Key court approves Keystone's route through Nebraska

The Nebraska Supreme Court on Friday struck down a lower court's challenge to the controversial Keystone XL pipeline, handing a key victory to proponents of the project.

The decision overturns a lower court's ruling that had sided with landowners challenging Keystone's path through Nebraska. The lower court said a 2012 law that allowed Nebraska Gov. Dave Heineman (R) to greenlight the route was against the state's constitution.


By striking down the decision, the Nebraska Supreme Court removes President Obama's core argument for threatening to veto legislation approving the project.

The House is set to approve that legislation on Friday, and the Senate is expected to begin considering legislation next week.

After the decision was announced, the White House said the veto threat stood. 

"Regardless of the Nebraska ruling today, the House bill still conflicts with long-standing executive branch procedures regarding the authority of the president and prevents the thorough consideration of complex issues that could bear on U.S. national interests, and if presented to the president, he will veto the bill," Eric Schultz, a spokesman for the White House, said in a statement.

Republicans fired back that Obama had no reason not to greenlight the pipeline.

“President Obama is now out of excuses for blocking the Keystone pipeline and the thousands of American jobs it would create," Speaker John BoehnerJohn Andrew BoehnerDemocrats eager to fill power vacuum after Pelosi exit Stopping the next insurrection Biden, lawmakers mourn Harry Reid MORE (R-Ohio) said in response to the ruling. "Finally, it’s time to start building.”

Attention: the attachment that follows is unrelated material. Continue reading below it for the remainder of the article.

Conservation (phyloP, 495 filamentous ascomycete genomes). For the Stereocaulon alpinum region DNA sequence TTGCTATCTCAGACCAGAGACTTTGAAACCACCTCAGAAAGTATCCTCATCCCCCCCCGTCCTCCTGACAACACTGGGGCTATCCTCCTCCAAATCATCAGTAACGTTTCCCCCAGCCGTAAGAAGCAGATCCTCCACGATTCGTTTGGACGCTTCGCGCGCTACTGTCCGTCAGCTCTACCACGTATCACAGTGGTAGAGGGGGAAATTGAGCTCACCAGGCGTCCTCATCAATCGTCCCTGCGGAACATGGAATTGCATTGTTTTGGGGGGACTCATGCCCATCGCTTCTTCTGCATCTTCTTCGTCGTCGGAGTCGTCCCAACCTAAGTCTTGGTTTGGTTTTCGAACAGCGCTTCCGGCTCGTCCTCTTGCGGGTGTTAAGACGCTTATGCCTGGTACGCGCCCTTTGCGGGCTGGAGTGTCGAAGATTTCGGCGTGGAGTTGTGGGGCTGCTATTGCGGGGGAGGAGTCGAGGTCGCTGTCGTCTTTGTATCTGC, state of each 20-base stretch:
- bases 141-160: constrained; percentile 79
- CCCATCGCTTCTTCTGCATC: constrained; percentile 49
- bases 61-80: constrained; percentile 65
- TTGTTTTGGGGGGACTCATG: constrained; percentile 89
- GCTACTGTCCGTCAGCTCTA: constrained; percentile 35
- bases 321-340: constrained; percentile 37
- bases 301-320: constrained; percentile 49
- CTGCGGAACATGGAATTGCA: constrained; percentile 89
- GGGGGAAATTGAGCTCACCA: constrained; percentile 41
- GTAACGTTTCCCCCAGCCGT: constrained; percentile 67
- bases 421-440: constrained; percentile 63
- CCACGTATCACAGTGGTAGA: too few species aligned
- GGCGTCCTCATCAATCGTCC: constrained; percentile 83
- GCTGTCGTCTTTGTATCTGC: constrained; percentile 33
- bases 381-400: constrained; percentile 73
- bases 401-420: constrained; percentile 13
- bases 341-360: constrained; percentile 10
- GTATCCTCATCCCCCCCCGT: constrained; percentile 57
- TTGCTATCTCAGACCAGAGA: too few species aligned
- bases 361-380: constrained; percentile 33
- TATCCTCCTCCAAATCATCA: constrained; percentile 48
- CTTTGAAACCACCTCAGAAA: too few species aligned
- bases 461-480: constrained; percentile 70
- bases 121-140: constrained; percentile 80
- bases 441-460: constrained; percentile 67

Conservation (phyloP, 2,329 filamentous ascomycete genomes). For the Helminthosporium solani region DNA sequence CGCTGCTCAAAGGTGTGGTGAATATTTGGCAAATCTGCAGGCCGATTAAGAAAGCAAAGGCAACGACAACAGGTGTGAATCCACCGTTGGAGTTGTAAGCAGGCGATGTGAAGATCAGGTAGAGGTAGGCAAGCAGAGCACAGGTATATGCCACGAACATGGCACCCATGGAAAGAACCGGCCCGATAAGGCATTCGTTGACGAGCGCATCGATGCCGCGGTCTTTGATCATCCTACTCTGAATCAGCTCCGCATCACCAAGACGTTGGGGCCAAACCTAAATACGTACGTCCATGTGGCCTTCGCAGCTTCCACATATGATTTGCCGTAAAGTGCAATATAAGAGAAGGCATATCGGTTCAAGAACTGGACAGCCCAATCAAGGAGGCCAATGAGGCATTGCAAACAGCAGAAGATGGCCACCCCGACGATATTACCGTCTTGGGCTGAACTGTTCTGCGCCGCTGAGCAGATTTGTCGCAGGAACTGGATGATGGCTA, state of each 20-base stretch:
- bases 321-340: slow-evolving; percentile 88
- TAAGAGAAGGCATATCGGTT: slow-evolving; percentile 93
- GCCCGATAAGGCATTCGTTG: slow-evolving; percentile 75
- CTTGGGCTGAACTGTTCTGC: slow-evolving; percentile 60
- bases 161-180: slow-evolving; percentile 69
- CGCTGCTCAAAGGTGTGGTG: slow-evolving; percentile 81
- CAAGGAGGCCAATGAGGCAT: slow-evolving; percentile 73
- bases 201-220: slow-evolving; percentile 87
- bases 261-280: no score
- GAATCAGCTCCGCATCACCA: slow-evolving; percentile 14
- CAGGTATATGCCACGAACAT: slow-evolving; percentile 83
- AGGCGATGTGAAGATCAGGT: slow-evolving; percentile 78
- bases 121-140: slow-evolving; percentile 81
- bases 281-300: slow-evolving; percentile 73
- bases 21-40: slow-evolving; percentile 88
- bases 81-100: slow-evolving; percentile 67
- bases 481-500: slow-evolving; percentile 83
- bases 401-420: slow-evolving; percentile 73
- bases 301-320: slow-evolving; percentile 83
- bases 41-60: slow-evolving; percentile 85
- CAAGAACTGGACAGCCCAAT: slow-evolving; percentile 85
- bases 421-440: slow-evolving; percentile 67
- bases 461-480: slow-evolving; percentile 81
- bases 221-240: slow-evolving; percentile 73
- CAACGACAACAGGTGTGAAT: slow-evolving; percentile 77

The decision by the Supreme Court in Nebraska was 3-4, with four justices ruling that the landowners who brought the suit had legal standing. Because a supermarjority of five is needed on a matter related to Nebraska's constitution, the court rules that the 2012 law stood.

Bold Nebraska, a coalition of landowners and tribal leaders who led the charge against the project, wouldn't say if it planned to appeal the ruling.

"TransCanada is left with a risky route to defend. This is a bad day for property rights in our state. Private, foreign corporations now know they can buy their way through our state," said Bold Nebraska founder Jane Kleeb.

Friday's ruling puts the ball back in the State Department's court, where the administration will be able to wrap up its final review of the pipeline.

Once the department finishes its national interest determination, it will send the project to Obama's desk. 

The administration will be facing fresh pressure to hand down a decision on the project with the litigation in Nebraska finalized. 

“President Obama has no more excuses left to delay or deny the Keystone XL pipeline,” said American Petroleum Institute CEO Jack Gerard. "The project has strong bipartisan support on Capitol Hill and a majority of Americans want to see it approved."

— This story was updated at 10:56 a.m.